It seems, these days, anybody can get in trouble on the Internet.  It happened to us, at Prestwood Software.  Somebody, in their infinite wisdom, decided our newsletter constituted “spam,” blacklisted our domain and, as a result, many of our outgoing messages were blocked.  Never mind that 1) every single person that got our newsletter subscribed and 2), we’ve always made it easy to close one’s subscription. OK.  It wasn’t our “fault,” but the Internet is what it is.  Spammers (may every one of them burn in hell), have made the world of email downright unfriendly, and increasingly hard to navigate.  In a moment, I’ll talk about a new Prestwood product to help developers produce email that stands a chance against the “spam police.” 

First, though, some general facts of life:

A good friend complained one day that he wanted his computer to work just like his car: You turn on the ignition key, start the engine, and go where you want. 

His frustration was understandable.  Over time, his machine had been so hammered by ad-ware, spy-ware, and viruses that it was virtually useless – and he had to pay an expert to clean out the junk and restore it to like-new performance.

I pointed out, though, that his computer would act more like his car if he treated it more like his car.

“What do you mean?” he asked.

“You wouldn’t drive your car into a bad neighborhood, and leave it unlocked with the keys in plain sight, would you?  Well, that’s what you’re doing every time you connect to the Internet – driving into a bad neighborhood.”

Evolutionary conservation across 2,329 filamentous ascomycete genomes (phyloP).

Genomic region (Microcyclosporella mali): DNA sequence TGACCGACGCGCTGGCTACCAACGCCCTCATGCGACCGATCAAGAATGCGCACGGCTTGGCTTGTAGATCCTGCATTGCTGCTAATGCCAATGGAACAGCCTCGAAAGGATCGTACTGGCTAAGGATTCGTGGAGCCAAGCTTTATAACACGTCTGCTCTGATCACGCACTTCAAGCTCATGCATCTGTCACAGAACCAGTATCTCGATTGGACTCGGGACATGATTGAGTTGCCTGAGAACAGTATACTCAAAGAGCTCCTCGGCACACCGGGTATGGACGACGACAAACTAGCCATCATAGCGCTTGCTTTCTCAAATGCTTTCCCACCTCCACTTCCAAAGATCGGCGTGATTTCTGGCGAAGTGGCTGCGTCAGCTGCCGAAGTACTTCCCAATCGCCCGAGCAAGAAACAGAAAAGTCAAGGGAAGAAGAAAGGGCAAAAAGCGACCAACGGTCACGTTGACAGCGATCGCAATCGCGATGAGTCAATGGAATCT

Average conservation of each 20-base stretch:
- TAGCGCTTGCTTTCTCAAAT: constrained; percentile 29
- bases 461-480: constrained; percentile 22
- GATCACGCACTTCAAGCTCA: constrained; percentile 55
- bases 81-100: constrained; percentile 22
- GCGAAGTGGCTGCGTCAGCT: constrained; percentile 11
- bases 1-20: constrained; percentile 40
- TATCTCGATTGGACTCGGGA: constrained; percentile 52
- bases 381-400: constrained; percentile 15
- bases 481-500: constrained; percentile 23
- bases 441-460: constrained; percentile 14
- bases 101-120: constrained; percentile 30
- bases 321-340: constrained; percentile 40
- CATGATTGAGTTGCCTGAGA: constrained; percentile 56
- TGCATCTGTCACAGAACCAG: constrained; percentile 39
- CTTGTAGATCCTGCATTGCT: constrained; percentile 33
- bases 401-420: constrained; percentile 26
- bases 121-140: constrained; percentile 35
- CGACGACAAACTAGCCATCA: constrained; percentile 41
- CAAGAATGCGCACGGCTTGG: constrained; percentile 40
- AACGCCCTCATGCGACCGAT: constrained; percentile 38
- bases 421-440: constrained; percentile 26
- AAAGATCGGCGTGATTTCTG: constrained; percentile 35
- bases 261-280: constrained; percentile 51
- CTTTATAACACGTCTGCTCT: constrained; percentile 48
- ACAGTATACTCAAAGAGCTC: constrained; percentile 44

I went on to explain what, in my opinion, comprises the minimal necessary defense.  It won’t keep you out of bad neighborhoods, but it will help keep the doors locked. It seems, these days, anybody can get in trouble on the Internet.  It happened to us, at Prestwood Software.  Somebody, in their infinite wisdom, decided our newsletter constituted “spam,” blacklisted our domain and, as a result, many of our outgoing messages were blocked.  Never mind that 1) every single person that got our newsletter subscribed and 2), we’ve always made it easy to close one’s subscription.


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KB Post Contributed By Wes Peterson:

Wes Peterson is a Senior Programmer Analyst with Prestwood IT Solutions where he develops custom Windows software and custom websites using .Net and Delphi. When Wes is not coding for clients, he participates in this online community. Prior to his 10-year love-affair with Delphi, he worked with several other tools and databases. Currently he specializes in VS.Net using C# and VB.Net. To Wes, the .NET revolution is as exciting as the birth of Delphi.